Of course the other students explained at break that they were as surprised as I was that the causal theory of reference was the topic that night. It wasn't what they'd read, or what was on the syllabus, but they reckoned that Joe had decided that I ought to come to Pitt, and that his showing me what teaching could be like was the best way to bring that about. No, they didn't mind, because beyond being the subject of such an interrogation, watching others go through it was how one learned from Joe.
Yes, that clinched my decision.
Joe did not direct many dissertations in his time at Pitt. That wasn't his role. He wasn't the guy with the shiny new theory that a student would contribute to in their research. Joe was, rather, the paradigmatic second-reader: the one who would make the work of a Gauthier student, a Belnap student, a Haugeland student, or a Brandom student better. From the 70s to the 90s, Joe was on close to half the dissertation committees at Pitt. I suspect one could find legitimate grounds to include him as co-author on a good percentage of the early publications of each of those philosophers, but he is so included on exactly one paper.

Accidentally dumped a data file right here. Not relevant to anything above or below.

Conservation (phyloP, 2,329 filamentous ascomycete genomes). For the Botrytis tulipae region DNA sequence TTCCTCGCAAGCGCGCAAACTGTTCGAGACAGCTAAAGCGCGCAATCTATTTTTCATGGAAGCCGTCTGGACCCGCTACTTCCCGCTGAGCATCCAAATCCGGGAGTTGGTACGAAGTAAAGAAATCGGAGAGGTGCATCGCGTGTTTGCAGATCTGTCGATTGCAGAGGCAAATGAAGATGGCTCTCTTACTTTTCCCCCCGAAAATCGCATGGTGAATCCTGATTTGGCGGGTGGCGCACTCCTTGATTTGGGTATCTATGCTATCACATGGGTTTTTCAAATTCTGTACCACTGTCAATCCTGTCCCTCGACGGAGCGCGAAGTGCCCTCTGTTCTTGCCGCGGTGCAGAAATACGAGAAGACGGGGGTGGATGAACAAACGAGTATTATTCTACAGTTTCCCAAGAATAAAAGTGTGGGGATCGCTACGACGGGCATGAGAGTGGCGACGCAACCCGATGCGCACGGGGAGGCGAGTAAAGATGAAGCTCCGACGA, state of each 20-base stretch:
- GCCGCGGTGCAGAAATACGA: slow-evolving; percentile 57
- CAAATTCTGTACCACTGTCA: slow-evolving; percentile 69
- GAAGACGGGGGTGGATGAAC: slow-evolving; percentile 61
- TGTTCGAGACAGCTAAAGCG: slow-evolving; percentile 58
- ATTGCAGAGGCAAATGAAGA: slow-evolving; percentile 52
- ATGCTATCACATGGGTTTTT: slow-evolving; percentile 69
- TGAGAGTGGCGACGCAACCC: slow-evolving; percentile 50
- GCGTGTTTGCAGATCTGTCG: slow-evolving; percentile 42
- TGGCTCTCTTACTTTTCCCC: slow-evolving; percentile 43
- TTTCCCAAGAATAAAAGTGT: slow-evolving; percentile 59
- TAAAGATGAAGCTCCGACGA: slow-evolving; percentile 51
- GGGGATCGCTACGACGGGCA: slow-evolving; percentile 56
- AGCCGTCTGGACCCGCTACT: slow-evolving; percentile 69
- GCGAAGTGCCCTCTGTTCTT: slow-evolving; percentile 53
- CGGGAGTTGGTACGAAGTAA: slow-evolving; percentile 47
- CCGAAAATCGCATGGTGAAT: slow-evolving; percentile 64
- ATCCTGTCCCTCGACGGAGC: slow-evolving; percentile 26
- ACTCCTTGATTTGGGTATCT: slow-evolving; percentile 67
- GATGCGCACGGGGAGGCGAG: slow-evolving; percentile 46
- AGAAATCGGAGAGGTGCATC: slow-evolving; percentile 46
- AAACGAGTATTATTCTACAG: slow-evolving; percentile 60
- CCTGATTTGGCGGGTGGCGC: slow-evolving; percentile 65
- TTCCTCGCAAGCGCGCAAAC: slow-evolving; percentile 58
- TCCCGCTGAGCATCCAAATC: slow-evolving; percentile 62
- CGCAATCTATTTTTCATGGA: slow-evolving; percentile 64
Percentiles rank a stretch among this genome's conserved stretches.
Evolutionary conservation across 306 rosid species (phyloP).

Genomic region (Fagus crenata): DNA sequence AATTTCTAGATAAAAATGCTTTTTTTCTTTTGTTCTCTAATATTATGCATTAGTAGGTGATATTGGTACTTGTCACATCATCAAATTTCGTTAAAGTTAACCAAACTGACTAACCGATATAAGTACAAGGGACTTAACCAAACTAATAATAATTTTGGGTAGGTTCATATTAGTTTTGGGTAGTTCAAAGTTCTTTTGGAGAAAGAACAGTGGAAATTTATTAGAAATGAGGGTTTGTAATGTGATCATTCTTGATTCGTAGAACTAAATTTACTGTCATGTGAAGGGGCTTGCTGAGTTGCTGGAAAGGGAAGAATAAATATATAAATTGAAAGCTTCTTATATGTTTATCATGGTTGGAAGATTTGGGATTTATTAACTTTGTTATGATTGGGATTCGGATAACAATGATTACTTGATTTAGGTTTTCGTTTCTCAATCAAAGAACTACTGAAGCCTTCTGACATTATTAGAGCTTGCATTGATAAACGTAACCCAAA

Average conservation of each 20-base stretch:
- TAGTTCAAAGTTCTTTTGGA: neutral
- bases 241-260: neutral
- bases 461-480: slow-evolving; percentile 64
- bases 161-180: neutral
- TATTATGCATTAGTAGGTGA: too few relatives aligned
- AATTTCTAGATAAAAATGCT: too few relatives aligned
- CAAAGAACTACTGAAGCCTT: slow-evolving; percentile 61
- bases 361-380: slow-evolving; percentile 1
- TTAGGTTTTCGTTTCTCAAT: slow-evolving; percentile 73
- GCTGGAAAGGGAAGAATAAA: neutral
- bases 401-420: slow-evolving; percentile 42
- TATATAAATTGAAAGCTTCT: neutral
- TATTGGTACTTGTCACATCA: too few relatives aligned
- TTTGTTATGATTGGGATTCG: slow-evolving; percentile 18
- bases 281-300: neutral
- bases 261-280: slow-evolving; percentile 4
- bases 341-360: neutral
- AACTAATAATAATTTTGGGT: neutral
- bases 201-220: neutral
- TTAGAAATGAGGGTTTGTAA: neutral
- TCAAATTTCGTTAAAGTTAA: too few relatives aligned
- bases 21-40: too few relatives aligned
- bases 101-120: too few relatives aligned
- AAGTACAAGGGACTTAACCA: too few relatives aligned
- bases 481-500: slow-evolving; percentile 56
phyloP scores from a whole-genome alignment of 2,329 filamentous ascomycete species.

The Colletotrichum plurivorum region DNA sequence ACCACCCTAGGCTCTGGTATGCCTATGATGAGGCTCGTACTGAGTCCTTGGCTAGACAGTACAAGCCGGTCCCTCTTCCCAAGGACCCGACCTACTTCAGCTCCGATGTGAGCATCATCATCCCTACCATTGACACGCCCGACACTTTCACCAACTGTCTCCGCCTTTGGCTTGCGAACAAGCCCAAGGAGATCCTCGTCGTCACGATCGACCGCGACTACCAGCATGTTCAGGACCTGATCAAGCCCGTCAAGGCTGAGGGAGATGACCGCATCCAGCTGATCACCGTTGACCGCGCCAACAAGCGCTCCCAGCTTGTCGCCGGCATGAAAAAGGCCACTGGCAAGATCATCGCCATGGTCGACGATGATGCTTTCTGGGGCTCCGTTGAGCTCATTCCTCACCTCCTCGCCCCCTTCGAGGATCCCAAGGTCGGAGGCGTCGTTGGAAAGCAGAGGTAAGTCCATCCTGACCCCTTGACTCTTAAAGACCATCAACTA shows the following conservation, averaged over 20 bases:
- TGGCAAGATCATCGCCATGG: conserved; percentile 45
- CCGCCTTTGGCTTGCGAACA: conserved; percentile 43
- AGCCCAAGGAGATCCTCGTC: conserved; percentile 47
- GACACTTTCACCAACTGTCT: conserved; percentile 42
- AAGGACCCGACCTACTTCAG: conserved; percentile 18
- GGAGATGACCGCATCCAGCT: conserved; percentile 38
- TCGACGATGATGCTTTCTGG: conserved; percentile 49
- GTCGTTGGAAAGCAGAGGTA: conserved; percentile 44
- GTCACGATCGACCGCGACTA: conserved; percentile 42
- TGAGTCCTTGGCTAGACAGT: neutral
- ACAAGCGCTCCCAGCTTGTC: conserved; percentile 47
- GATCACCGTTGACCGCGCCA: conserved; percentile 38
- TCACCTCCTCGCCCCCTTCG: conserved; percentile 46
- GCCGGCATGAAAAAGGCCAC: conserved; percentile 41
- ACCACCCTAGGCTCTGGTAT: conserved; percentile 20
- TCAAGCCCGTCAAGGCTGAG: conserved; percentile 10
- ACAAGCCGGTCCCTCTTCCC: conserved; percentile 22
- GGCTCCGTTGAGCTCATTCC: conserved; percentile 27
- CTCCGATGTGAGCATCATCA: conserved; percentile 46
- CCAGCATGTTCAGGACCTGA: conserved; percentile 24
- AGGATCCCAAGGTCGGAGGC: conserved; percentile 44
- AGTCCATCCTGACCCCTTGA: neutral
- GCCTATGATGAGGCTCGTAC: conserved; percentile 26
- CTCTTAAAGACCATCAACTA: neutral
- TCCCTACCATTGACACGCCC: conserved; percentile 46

I want to say things like: I have never met a person who was smarter than Joe, nor someone who taught me more. But comparisons like that don't capture what I want to convey. One aspect of conversations with Joe - one probably related to the fact that he rarely spent his time honing his own positions - was that he could channel other great philosophers. Joe had no agenda. When we wanted to figure out what Sellars was on about, we did not try to talk to Wilfrid who would, likely as not, bite our heads off. We went to Joe's office, and he played Sellars - not Brandom's Sellars, or Rorty's Sellars, though he could play those too if you wanted, but Sellars. At other times, he played Locke, or Augustine, or Carnap, or Quine, or - well, whomever it was most useful to your intellectual development for him to play.